Education and Young People in Mae Sot
Poverty is the main challenge for young people in the area. Most of their parents work in agriculture, earning poor wages and often traveling long distances for work. Many families prefer their children work and assist in earning an income to support the family, rather than attend school. Young people may also stay out of school in order to look after their younger siblings while their parents are away working.
Children of Burmese migrants who are born in Thailand are often unable to have their births registered due to the illegal status of their parents. This leaves them in the precarious situation of being neither Thai nor able to claim citizenship from Myanmar if their parents left illegally.
Education is a basic right of child development, protected under the Convention of the Rights of the Child and under Thai law. However a large number of Burmese children in Thailand are not enrolled in school. The learning centres available to migrant children are largely unrecognised and not accredited by the Thai government, limiting the future prospects of students.
Barriers to Education
As well as the challenges surrounding the learning centres themselves, there are other barriers facing migrant children enrolling and staying in school.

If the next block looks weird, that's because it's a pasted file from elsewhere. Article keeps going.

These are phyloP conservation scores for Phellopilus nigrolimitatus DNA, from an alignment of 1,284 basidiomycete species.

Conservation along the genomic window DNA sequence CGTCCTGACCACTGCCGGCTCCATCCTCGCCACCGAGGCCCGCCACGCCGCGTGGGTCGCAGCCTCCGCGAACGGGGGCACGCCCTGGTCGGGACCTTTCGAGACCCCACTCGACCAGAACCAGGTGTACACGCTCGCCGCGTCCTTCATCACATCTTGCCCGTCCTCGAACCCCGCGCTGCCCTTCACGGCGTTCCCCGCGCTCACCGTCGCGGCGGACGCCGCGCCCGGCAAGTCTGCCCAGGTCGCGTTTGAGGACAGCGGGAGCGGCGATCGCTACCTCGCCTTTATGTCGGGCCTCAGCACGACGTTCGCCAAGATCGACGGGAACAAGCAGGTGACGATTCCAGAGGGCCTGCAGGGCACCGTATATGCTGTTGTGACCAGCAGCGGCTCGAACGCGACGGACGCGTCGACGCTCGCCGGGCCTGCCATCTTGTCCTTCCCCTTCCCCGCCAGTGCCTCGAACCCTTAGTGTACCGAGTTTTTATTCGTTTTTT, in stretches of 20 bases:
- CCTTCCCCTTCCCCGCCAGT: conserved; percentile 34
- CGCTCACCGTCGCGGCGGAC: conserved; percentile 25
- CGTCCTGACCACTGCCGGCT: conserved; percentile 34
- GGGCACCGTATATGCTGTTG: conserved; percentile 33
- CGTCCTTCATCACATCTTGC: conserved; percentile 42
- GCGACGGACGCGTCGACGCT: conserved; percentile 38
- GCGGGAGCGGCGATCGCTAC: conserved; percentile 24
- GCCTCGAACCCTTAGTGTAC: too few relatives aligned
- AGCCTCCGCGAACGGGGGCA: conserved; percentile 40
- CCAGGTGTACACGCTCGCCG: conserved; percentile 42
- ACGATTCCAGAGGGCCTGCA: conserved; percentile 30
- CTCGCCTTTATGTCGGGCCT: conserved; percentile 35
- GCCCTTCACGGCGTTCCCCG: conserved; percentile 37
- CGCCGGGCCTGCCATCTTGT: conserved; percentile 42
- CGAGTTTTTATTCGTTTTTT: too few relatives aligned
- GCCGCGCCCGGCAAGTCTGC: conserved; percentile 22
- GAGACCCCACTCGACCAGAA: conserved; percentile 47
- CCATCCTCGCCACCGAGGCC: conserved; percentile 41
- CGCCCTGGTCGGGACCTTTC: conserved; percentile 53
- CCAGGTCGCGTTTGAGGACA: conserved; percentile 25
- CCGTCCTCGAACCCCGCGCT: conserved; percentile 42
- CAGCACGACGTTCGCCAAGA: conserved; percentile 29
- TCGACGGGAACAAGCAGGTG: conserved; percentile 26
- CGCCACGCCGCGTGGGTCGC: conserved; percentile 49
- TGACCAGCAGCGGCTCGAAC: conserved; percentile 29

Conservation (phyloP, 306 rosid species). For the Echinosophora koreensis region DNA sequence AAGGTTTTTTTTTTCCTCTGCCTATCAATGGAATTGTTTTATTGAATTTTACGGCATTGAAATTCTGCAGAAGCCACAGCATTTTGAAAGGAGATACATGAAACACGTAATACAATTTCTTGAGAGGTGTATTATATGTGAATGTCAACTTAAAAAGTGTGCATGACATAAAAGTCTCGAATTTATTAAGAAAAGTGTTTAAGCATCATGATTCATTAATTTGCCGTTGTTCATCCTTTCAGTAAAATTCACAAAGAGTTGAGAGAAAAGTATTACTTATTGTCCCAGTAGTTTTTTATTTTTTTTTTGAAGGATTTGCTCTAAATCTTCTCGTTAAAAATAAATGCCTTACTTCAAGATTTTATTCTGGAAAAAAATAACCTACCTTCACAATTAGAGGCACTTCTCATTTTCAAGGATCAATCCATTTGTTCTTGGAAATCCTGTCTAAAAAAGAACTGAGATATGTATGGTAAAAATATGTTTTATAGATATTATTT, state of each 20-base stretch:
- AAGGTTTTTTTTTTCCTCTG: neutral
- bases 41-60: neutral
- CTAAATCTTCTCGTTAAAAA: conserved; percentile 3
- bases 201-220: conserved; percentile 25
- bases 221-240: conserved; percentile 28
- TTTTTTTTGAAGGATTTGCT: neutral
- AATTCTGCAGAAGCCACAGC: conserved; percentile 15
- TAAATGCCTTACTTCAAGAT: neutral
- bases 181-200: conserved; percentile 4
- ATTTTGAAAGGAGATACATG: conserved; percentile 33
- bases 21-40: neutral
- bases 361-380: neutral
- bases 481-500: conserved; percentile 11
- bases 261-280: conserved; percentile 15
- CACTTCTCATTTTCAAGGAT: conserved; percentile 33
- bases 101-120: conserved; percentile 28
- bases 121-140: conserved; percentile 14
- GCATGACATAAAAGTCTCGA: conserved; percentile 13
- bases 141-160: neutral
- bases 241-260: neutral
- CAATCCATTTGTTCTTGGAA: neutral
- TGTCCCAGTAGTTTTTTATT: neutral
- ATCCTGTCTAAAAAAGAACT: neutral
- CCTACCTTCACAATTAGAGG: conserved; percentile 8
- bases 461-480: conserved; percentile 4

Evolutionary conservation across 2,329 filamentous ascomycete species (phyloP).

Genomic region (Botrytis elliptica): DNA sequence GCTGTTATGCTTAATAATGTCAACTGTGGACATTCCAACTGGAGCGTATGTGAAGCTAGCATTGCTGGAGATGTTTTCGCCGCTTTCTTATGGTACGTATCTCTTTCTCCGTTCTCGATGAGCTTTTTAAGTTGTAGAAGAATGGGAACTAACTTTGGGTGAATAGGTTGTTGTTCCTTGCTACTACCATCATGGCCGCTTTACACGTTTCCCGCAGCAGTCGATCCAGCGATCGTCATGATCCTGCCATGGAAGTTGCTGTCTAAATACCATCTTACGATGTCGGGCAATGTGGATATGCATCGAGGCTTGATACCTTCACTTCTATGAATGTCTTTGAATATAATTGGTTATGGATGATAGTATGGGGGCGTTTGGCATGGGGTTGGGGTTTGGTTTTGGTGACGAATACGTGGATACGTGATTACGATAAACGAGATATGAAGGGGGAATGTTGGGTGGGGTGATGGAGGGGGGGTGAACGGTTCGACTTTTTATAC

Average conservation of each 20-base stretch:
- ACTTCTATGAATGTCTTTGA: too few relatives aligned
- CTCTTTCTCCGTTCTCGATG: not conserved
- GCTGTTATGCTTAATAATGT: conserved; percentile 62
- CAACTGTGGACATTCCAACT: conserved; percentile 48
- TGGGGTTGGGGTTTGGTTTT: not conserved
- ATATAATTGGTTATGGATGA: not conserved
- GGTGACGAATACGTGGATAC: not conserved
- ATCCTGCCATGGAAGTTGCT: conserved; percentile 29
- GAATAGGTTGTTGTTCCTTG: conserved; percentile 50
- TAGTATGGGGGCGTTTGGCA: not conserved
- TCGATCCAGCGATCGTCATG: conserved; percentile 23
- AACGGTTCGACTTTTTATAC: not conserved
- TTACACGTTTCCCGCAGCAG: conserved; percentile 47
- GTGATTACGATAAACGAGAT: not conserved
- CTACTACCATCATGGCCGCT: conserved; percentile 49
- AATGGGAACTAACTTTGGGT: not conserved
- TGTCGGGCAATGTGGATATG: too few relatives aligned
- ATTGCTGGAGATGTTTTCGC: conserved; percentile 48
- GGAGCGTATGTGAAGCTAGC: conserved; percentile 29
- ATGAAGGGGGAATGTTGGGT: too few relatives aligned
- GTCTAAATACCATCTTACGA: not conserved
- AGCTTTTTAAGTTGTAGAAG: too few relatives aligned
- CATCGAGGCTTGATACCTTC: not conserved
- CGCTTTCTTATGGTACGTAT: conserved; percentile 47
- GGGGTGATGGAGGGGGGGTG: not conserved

- Language difficulties (Thai not being their first language)
- Security concerns for undocumented students (and their parents)
- Economic situation and cost of education and materials
- The need to work to support family (locally or in Myanmar)
- Orphaned, abandoned or separated from parents
- Health issues
- Discrimination from teachers, classmates and the school itself (illegally not granting access to migrants or making the process difficult)
- Family breakdown
- Uneducated parents who lack understanding of the benefits of gaining education.
There are approximately 75 learning centres in and around Mae Sot. They are not accredited, monitored or supported by any formal education authority, and as a result students receive no formal recognition of learning. Many of the teachers in the learning centres have minimal formal education if any and may have received little training. Most often these centres end at the primary school level and children leave these centers to go into work.
Due to insufficient funding many of the teachers in these learning centres receive only half or less of their wage, and in some cases they are not being paid at all. Some learning centres in the Mae Sot area have already closed down and many more may face closure in the coming years.
Following the model we create in Bwe K’Lar, Cotton On Foundation will continue to develop a number of these learning centres creating a network of consistent, quality recognised schools!